It’s always a pleasure to feature Boston locals in this column, especially when they release a project as ambitious as Latrell James’ Twelve.
Jerard Fagerberg Contributing Editor
Stories by Jerard Fagerberg
New Jersey rhymer Foster hasn’t been seen since he dropped “Destiny” back in 2013. His last album, Bay Parkway, came three years ago, and the artist then known as Vibes was supposed to follow up with King’s Highway later that year. Even though it’s a couple years overdue, King’s Highway has finally released, giving a glimpse of the magnetism the twentysomething rapper showed before stepping away from the mic.
You may recognize Chicago rapper Towkio from the cover of this week’s RedEye, but if you’re not the kind of Bostonian that routinely checks out the alt weeklies of other metropolitan cities, you might’ve mixed the rising talent out of Chance the Rapper’s SaveMoney crew.
Four years ago, 21-year-old Jazz Cartier was basically the Asher Roth of New England prep school rap. The Indian Mountain alumnus blipped the blogosphere with his mixtape Losing Elizabeth, which he put together while studying at Connecticut’s Avon Old Farms. Marauding in Paradise, Cartier’s long-awaited followup eschews that sophomoric aesthetic for a tempestuous and ambitious new style dubbed “cinematic trap music.”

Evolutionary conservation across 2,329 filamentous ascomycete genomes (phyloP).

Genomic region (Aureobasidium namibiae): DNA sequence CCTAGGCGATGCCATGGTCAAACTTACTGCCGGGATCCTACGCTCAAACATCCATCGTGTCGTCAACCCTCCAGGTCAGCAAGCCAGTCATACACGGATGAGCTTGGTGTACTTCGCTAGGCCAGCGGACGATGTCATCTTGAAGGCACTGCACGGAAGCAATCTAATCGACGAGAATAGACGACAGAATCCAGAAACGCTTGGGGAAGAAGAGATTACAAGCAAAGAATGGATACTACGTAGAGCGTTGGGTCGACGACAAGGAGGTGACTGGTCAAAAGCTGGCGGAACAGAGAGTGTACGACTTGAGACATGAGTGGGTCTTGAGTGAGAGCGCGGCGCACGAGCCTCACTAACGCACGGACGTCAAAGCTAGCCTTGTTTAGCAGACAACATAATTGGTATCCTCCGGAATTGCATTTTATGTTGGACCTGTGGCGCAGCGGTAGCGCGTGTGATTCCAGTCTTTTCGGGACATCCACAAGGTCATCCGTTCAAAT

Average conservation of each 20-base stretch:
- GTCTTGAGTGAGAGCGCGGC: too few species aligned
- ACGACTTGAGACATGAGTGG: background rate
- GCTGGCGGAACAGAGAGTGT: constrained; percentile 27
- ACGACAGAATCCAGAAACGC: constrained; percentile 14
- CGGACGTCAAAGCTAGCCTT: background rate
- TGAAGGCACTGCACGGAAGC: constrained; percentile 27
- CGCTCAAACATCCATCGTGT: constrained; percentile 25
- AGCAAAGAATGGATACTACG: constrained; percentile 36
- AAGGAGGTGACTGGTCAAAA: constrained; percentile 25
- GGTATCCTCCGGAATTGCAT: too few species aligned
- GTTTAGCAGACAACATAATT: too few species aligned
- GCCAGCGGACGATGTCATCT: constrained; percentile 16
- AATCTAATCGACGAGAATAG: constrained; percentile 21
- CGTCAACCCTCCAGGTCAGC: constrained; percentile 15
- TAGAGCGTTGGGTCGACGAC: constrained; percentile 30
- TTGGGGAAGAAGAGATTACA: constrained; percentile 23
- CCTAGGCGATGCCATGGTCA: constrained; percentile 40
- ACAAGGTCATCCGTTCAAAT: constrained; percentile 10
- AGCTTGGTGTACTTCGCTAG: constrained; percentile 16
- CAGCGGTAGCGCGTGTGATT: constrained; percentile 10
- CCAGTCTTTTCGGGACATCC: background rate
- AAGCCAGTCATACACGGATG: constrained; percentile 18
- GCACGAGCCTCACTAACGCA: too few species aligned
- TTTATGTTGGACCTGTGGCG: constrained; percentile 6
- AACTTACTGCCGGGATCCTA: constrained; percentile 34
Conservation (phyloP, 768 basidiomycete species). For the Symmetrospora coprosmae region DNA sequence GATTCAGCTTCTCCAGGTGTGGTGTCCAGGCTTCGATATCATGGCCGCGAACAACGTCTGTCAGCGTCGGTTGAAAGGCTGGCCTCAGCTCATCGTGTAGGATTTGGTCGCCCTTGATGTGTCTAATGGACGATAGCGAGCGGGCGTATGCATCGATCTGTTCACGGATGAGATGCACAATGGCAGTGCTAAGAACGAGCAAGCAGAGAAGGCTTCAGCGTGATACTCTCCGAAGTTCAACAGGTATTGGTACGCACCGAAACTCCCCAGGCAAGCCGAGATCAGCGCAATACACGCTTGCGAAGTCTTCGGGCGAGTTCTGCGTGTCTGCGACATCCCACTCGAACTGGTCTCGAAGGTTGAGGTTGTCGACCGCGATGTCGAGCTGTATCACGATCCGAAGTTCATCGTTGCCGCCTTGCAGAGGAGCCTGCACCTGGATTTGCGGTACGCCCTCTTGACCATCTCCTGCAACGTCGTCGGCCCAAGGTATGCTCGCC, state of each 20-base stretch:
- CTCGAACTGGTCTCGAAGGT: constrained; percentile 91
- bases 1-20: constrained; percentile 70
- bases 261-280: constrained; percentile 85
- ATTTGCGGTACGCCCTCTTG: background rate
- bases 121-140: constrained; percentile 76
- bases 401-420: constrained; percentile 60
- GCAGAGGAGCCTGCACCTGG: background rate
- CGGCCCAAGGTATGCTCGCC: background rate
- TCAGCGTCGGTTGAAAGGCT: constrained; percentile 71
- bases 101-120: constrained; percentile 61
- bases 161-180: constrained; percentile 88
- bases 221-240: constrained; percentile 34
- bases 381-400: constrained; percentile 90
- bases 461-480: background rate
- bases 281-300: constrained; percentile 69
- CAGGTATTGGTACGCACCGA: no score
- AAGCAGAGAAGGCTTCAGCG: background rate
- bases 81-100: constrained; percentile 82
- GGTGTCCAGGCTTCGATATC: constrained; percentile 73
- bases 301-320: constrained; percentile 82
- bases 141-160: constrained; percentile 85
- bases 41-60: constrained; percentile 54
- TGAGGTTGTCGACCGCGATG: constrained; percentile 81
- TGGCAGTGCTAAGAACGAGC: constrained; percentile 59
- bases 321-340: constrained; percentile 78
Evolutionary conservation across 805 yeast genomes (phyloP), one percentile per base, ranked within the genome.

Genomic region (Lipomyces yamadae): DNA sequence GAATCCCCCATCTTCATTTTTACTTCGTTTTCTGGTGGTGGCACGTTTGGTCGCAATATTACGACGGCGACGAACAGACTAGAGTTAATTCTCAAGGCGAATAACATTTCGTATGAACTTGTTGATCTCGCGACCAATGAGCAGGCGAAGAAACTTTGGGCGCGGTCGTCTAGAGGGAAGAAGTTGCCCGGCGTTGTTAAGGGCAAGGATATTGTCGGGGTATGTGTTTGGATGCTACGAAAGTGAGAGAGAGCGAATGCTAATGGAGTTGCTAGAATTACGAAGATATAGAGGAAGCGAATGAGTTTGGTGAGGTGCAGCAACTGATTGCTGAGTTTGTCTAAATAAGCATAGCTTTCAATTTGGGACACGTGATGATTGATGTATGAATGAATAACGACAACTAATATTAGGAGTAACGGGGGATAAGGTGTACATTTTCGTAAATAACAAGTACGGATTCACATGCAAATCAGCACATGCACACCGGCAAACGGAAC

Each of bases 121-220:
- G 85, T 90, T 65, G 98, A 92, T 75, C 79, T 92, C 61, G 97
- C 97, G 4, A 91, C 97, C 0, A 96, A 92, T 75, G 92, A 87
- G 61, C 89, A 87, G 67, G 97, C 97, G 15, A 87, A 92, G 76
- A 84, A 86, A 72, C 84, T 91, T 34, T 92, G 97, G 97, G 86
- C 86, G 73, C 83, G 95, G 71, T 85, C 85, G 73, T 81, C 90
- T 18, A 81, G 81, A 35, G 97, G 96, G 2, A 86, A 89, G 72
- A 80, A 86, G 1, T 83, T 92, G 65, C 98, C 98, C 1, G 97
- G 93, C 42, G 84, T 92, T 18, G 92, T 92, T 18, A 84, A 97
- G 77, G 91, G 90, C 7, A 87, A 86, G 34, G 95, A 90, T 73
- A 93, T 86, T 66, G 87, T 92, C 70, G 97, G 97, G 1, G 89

Kev Decor bills his new mixtape LV BN BRK as a project, which seems to be accurate. It’s mostly a collection of singles (“4$”, “BANG”, and “Cuckoo” have all been released independently) and scraps hobbled together under an album cover, but that’s fitting considering the multitude of styles Decor experiments with over the course of the album
The dream is dead for 2015. Your Boston Bruins floundered down the line, muffing a chance to clinch their destiny against the Florida Panthers and ultimately being bumped from the Stanley Cup Playoffs by the Pittsburgh Penguins. Ouch.
Seattle headlines Broke Beats for the second week in a row, but this time it’s an emcee we find gazing skyward.
Our world is too busy. There’s too much noise and far too many words, which is why it helps to unwind by visiting other planets, such as Kevin Lavitt’s solar system of reposed keyboards and samples.
Houston’s Mayalino is different.
He’s a rare coke rapper that can flash his drug money and weight on wax and not sound tired. He works well within the milieu of a drug-running industry fatcat all the while taking his Rick Ross ambitions to new corners of style and finesse. The breakout-ready rhymer’s Mayalino EP finally arrived this week after a lengthy delay, but Mayalino makes it worth the wait, lacing all nine tracks with confident, listenable brags, making his tape much more clever than the industry standard.
Kentucky’s Tinashe is only 22 years old, but the prolific songstress has been in showbiz since she was three years old, finally reaching her deserved acclaim in 2012 after dropping a pair of mixtapes recorded in her bedroom.